Hong Kong Harbor has many government mooring buoys in water depths varying from 10.2 ft (3.1 m) to 39.4 ft (12 m). Some buoys plotted on a 1992 harbor chart obtained during a US Navy port visit in 1994 were omitted from a separate 1994 buoy listing obtained from the Hong Kong Marine Department during the same visit. Consequently, those buoys may have been removed or declared unusable. Use of Government buoys is strictly controlled by the Marine Department. Class A buoys have a maximum vessel length of 600 ft (183 m) and class B buoys have a maximum vessel length of 370 ft (113 m). Since the status of all Government Class "A" and Class "B" moorings may be changed on short notice, up-to-date information on buoy locations, water depths and other specific information should be obtained from the Vessel Traffic Centre. Specific mooring regulations are contained in an undated Marine Department of Hong Kong Shipmasters Guide.

Extensive construction projects are ongoing in the harbor. The projects include the construction of a new PRC Naval Base on Stonecutter's Island. The project was completed in 1997, the same year that Hong Kong was returned to the control of the PRC. Stonecutter's Island was already connected to the mainland by a large reclamation project. Another large project is the construction of a new Hong Kong Airport on Chek Lap Kok Island, on the north side of Lantau Island. When construction is complete, the airport will be connected with Kowloon and Hong Kong Island via a new expressway and railway that crosses one of the world's longest (1.4 mi) suspension bridges. The bridge is being built between Ma Wan Island on the northeast end of Lantau island and the island of Tsing Yi.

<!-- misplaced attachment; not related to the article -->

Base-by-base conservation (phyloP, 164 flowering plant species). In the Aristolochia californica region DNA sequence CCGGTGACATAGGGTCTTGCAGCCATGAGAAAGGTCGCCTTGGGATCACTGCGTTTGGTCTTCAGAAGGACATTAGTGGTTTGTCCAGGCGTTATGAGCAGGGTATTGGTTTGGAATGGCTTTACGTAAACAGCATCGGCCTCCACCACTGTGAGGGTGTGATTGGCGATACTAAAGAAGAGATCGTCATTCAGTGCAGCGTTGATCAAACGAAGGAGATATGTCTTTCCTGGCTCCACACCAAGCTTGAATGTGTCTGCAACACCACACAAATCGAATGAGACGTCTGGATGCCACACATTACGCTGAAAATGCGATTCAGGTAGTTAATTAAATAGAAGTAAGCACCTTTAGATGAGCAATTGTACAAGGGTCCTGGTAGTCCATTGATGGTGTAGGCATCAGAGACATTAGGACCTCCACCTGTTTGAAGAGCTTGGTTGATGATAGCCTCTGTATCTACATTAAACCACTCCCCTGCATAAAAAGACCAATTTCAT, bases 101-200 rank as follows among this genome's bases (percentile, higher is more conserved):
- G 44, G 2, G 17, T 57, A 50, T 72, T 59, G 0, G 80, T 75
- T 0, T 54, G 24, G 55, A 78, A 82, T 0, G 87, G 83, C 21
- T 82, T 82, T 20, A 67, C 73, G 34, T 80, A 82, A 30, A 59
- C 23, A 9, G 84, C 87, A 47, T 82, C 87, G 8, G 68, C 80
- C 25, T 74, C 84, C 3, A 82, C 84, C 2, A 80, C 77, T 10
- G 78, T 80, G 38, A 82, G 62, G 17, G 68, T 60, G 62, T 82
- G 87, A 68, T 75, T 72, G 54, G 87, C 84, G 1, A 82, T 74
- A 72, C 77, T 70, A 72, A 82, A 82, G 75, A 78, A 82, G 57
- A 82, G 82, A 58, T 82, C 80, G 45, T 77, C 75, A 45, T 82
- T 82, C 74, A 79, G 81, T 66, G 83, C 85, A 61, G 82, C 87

Local authorities state that all non-tanker vessels of 5,000 GWT or more and tankers of 1,000 GWT or more must use a pilot. Non-tanker vessels less than 5,000 GWT are not required to use a pilot in Hong Kong Harbor, but their use is encouraged.

Tug boats are readily available under normal weather conditions. Several civilian companies operate tugs in the harbor. A wide range of tug sizes are available, with engine ratings from 2,600 to 4,200 hp and bollard pulls up to 56 tons. Tugs are normally booked by the US Navy Liaison Officer or the designated husbandry agent of the vessel requiring the service.